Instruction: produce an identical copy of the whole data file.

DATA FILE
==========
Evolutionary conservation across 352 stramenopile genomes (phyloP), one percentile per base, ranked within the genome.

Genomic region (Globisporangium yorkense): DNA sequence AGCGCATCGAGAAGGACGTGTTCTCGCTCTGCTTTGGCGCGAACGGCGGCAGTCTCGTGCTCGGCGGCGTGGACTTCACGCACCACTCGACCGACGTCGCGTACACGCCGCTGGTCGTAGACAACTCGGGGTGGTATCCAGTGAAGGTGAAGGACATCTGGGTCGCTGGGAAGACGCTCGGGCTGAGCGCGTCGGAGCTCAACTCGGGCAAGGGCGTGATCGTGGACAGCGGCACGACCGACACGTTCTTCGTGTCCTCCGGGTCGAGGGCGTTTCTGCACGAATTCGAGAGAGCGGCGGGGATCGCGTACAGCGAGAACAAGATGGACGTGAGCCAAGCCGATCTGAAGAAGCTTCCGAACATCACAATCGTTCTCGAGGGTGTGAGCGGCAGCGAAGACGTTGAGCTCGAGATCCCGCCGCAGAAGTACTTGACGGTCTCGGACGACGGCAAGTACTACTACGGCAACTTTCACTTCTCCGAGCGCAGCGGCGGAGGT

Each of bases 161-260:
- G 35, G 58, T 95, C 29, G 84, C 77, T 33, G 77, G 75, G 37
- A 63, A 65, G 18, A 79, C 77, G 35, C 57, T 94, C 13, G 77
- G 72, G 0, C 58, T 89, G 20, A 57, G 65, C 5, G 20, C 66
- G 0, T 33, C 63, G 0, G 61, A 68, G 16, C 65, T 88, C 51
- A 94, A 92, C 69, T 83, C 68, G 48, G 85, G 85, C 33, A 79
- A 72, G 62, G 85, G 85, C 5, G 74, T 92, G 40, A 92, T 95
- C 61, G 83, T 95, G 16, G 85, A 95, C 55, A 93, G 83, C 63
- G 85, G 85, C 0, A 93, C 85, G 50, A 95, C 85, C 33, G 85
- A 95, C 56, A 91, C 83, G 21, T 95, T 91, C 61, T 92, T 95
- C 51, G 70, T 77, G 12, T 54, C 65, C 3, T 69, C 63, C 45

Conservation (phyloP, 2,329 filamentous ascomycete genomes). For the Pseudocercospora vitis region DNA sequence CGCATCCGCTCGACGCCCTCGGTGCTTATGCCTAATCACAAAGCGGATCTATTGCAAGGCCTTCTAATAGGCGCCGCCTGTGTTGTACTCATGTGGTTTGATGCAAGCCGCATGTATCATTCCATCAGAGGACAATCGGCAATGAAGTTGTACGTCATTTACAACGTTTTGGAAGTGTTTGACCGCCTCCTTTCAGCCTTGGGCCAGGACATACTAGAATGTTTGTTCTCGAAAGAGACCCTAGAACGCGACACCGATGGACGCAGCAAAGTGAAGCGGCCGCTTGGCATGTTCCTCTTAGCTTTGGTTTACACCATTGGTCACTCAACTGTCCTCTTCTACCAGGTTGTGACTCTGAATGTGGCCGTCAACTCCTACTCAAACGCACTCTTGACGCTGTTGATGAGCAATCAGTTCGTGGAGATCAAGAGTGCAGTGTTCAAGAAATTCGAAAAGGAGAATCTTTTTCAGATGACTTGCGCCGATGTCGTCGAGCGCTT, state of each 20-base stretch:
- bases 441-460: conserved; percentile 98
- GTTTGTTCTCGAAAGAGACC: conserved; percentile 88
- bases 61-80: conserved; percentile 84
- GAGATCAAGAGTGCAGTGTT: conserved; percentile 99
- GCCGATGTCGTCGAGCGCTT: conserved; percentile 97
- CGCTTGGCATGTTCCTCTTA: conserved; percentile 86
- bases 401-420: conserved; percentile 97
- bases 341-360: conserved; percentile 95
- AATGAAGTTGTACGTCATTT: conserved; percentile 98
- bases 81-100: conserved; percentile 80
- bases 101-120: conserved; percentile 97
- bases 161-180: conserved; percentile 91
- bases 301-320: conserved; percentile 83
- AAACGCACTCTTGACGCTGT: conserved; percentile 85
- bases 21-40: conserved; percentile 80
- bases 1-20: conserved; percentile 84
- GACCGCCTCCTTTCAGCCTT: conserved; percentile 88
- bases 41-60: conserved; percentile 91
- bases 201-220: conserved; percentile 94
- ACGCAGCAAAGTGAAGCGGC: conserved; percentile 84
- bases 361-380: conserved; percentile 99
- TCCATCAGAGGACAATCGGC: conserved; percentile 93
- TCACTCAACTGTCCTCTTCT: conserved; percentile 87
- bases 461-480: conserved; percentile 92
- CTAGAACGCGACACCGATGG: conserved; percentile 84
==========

Evolutionary conservation across 352 stramenopile genomes (phyloP), one percentile per base, ranked within the genome.

Genomic region (Globisporangium yorkense): DNA sequence AGCGCATCGAGAAGGACGTGTTCTCGCTCTGCTTTGGCGCGAACGGCGGCAGTCTCGTGCTCGGCGGCGTGGACTTCACGCACCACTCGACCGACGTCGCGTACACGCCGCTGGTCGTAGACAACTCGGGGTGGTATCCAGTGAAGGTGAAGGACATCTGGGTCGCTGGGAAGACGCTCGGGCTGAGCGCGTCGGAGCTCAACTCGGGCAAGGGCGTGATCGTGGACAGCGGCACGACCGACACGTTCTTCGTGTCCTCCGGGTCGAGGGCGTTTCTGCACGAATTCGAGAGAGCGGCGGGGATCGCGTACAGCGAGAACAAGATGGACGTGAGCCAAGCCGATCTGAAGAAGCTTCCGAACATCACAATCGTTCTCGAGGGTGTGAGCGGCAGCGAAGACGTTGAGCTCGAGATCCCGCCGCAGAAGTACTTGACGGTCTCGGACGACGGCAAGTACTACTACGGCAACTTTCACTTCTCCGAGCGCAGCGGCGGAGGT

Each of bases 161-260:
- G 35, G 58, T 95, C 29, G 84, C 77, T 33, G 77, G 75, G 37
- A 63, A 65, G 18, A 79, C 77, G 35, C 57, T 94, C 13, G 77
- G 72, G 0, C 58, T 89, G 20, A 57, G 65, C 5, G 20, C 66
- G 0, T 33, C 63, G 0, G 61, A 68, G 16, C 65, T 88, C 51
- A 94, A 92, C 69, T 83, C 68, G 48, G 85, G 85, C 33, A 79
- A 72, G 62, G 85, G 85, C 5, G 74, T 92, G 40, A 92, T 95
- C 61, G 83, T 95, G 16, G 85, A 95, C 55, A 93, G 83, C 63
- G 85, G 85, C 0, A 93, C 85, G 50, A 95, C 85, C 33, G 85
- A 95, C 56, A 91, C 83, G 21, T 95, T 91, C 61, T 92, T 95
- C 51, G 70, T 77, G 12, T 54, C 65, C 3, T 69, C 63, C 45

Conservation (phyloP, 2,329 filamentous ascomycete genomes). For the Pseudocercospora vitis region DNA sequence CGCATCCGCTCGACGCCCTCGGTGCTTATGCCTAATCACAAAGCGGATCTATTGCAAGGCCTTCTAATAGGCGCCGCCTGTGTTGTACTCATGTGGTTTGATGCAAGCCGCATGTATCATTCCATCAGAGGACAATCGGCAATGAAGTTGTACGTCATTTACAACGTTTTGGAAGTGTTTGACCGCCTCCTTTCAGCCTTGGGCCAGGACATACTAGAATGTTTGTTCTCGAAAGAGACCCTAGAACGCGACACCGATGGACGCAGCAAAGTGAAGCGGCCGCTTGGCATGTTCCTCTTAGCTTTGGTTTACACCATTGGTCACTCAACTGTCCTCTTCTACCAGGTTGTGACTCTGAATGTGGCCGTCAACTCCTACTCAAACGCACTCTTGACGCTGTTGATGAGCAATCAGTTCGTGGAGATCAAGAGTGCAGTGTTCAAGAAATTCGAAAAGGAGAATCTTTTTCAGATGACTTGCGCCGATGTCGTCGAGCGCTT, state of each 20-base stretch:
- bases 441-460: conserved; percentile 98
- GTTTGTTCTCGAAAGAGACC: conserved; percentile 88
- bases 61-80: conserved; percentile 84
- GAGATCAAGAGTGCAGTGTT: conserved; percentile 99
- GCCGATGTCGTCGAGCGCTT: conserved; percentile 97
- CGCTTGGCATGTTCCTCTTA: conserved; percentile 86
- bases 401-420: conserved; percentile 97
- bases 341-360: conserved; percentile 95
- AATGAAGTTGTACGTCATTT: conserved; percentile 98
- bases 81-100: conserved; percentile 80
- bases 101-120: conserved; percentile 97
- bases 161-180: conserved; percentile 91
- bases 301-320: conserved; percentile 83
- AAACGCACTCTTGACGCTGT: conserved; percentile 85
- bases 21-40: conserved; percentile 80
- bases 1-20: conserved; percentile 84
- GACCGCCTCCTTTCAGCCTT: conserved; percentile 88
- bases 41-60: conserved; percentile 91
- bases 201-220: conserved; percentile 94
- ACGCAGCAAAGTGAAGCGGC: conserved; percentile 84
- bases 361-380: conserved; percentile 99
- TCCATCAGAGGACAATCGGC: conserved; percentile 93
- TCACTCAACTGTCCTCTTCT: conserved; percentile 87
- bases 461-480: conserved; percentile 92
- CTAGAACGCGACACCGATGG: conserved; percentile 84